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International Joint Commission - April 22, 2020

Kevin Bunch - Reprinted with permission

One approach to fostering environmental stewardship is to get people involved in water activities as children. An educational initiative by Genesee Riverwatch in upstate New York has been doing exactly that by helping teachers get students excited about their local Genesee River.

Chris Widmaier, a Rochester-based science teacher and member of Riverwatch’s Aquatic Education Initiative steering committee, said the organization received a $20,000 grant from the New York State Pollution Prevention Institute in 2017. Riverwatch members discussed how they could build an educational program to connect K-12 students with the river system, how rivers are impacted by human activities and the different types of human communities along their courses. In turn, Riverwatch leaders hoped, this would get children and their families to take a greater role in protecting the waterway.

Click to read the rest of the article on the IJC website

To build a network of aquatic educators, teachers, administrators, and community groups that will work as partners to increase stewardship of our regional aquatic ecosystems through formal and informal education. We will leverage the network to increase access to existing aquatic education programs by a more diverse audiences and, through new collaborations, build programs that address gaps. Our focus is the Genesee River and neighboring watersheds to benefit communities across the region.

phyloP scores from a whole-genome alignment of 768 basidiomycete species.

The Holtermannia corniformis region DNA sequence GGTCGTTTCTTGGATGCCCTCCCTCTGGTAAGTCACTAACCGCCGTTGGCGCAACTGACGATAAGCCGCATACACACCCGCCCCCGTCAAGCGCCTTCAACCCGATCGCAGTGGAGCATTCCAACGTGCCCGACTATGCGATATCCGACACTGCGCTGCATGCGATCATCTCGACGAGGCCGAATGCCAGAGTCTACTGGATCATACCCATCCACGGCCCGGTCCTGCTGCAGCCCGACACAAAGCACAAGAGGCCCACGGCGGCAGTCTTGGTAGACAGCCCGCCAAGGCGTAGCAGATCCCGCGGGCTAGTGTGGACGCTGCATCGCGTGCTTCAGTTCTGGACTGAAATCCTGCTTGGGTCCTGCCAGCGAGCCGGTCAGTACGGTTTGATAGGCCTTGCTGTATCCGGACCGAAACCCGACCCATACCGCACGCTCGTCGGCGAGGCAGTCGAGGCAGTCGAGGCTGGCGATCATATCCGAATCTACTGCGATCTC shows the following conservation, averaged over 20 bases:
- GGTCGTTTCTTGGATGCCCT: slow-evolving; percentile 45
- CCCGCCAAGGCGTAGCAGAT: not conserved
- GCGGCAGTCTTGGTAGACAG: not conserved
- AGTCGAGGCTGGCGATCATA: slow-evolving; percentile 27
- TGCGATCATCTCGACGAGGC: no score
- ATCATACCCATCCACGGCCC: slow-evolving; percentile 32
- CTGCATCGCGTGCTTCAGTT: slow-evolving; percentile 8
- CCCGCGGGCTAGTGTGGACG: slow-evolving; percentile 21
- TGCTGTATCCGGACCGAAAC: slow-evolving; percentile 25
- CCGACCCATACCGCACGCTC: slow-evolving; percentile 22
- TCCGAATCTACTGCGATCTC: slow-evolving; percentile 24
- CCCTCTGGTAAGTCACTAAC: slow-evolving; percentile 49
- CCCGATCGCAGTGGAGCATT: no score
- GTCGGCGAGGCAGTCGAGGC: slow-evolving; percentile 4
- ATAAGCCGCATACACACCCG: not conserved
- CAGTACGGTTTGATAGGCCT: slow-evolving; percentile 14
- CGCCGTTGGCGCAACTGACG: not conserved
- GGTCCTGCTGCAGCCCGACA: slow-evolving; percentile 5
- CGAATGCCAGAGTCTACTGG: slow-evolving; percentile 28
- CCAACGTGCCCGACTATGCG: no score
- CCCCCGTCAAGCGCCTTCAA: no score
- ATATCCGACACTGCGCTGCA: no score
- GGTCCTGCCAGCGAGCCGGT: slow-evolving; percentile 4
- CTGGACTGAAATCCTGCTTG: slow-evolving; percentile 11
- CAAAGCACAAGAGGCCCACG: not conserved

The network facilitates professional development and networking and maintains this web-based clearinghouse for sharing resources and opportunities and is a critical part of the new Genesee River Institute. Click here to see our Highlighted Resources.

Any teacher, administrator, neighborhood association, scout group, church, individual, or other group that wants to make a commitment to aquatic ecosystem stewardship. You can utilize the available resources of the Aquatic Education Network or utilize the formal or informal educational opportunities provided by our aquatic educators.

*Funding provided by the NYS Pollution Prevention Institute through a grant from the Environmental Protection Fund as administered by the New York State Department of Conservation.  Any opinions, findings and/or interpretation of data contained herein are the responsibility of the authors and do not necessarily represent the opinions, interpretations or policy of Rochester Institute of Technology and its NYS Pollution Prevention Institute or the State. 

Any individual, group or organization who provides formal or informal education and outreach to K-12 school groups, college students, camps, community organizations, service learning teams, families, or individuals about stewardship of our aquatic resources, including pollution prevention, water quality, ecology, biodiversity, and sustainability.

Visit the Aquatic Educators page to find more information about what is available in the Rochester and Finger Lakes region.

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